Prehistoric Anatolia and the Archeology of Warfare

By: Stephanie Selover, PhD Candidate, the University of Chicago


Stephanie excavating at Marj Rabba, Israel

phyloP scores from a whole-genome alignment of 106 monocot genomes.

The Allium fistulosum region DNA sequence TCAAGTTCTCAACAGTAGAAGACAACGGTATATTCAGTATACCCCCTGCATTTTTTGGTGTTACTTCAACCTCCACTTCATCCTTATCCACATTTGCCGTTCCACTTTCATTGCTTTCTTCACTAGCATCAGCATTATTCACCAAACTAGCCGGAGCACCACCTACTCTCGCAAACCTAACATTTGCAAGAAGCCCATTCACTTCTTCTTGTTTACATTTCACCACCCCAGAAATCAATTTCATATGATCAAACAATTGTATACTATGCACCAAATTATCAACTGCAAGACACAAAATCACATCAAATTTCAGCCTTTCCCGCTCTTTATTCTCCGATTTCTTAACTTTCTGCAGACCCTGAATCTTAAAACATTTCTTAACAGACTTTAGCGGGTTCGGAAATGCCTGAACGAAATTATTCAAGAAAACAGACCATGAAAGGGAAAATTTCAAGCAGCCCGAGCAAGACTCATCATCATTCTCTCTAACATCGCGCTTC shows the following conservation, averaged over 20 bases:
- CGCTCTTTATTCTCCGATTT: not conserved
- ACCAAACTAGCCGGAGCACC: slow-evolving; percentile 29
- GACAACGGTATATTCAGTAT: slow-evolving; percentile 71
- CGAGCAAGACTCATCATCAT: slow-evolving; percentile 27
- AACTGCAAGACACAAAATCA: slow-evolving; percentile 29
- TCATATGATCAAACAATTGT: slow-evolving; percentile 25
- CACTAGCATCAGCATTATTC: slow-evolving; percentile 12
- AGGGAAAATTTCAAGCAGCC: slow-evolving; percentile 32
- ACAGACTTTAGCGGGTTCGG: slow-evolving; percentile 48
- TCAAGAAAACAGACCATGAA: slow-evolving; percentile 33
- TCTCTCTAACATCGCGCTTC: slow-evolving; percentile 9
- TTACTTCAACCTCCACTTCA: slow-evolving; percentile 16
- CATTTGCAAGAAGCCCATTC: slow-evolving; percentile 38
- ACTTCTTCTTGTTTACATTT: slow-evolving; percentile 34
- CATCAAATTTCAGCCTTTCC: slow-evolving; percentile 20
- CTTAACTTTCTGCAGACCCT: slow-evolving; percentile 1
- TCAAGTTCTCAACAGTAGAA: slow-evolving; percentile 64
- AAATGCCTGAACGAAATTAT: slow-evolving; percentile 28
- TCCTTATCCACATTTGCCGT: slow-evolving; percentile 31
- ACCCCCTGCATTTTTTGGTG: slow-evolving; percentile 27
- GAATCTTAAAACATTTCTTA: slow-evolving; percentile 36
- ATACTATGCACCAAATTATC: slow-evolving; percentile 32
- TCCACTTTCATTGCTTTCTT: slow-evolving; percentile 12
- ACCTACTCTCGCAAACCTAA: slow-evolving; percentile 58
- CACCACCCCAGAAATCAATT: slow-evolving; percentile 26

My dissertation project centers on the study of evidence of warfare from Chalcolithic to Early Bronze Age Central and Southeastern Anatolia.  To date, research on the subject of warfare in the Ancient Near East in general and Anatolia in particular has been largely limited to overviews that include the entirety of the Ancient Near East and go into few details.  These include Roper’s “Evidence of Warfare in the Near East from 10,000-3,400 BC (1975), Ferrill’s The Origins of War (1985), Hamblin’s Warfare in the Ancient Near East to 1600 BC (2006) and Gat’s War in Human Civilization (2006).  Indeed, many such reviews of ancient warfare compile all of human existence from the Upper Paleolithic (100,000 BC) to the start of the Late Bronze Age (1300 BC) into a single chapter (e.g. Ferrill 1985: Chapter 2; Hackett 1989: Chapter 1).  Commonly, these studies lead off with the assumption that the origins of warfare start at some point in the ancient Near East then spread elsewhere (Ferrill 1985, Kelly 2000: 2; Vencl 1984).  Continue reading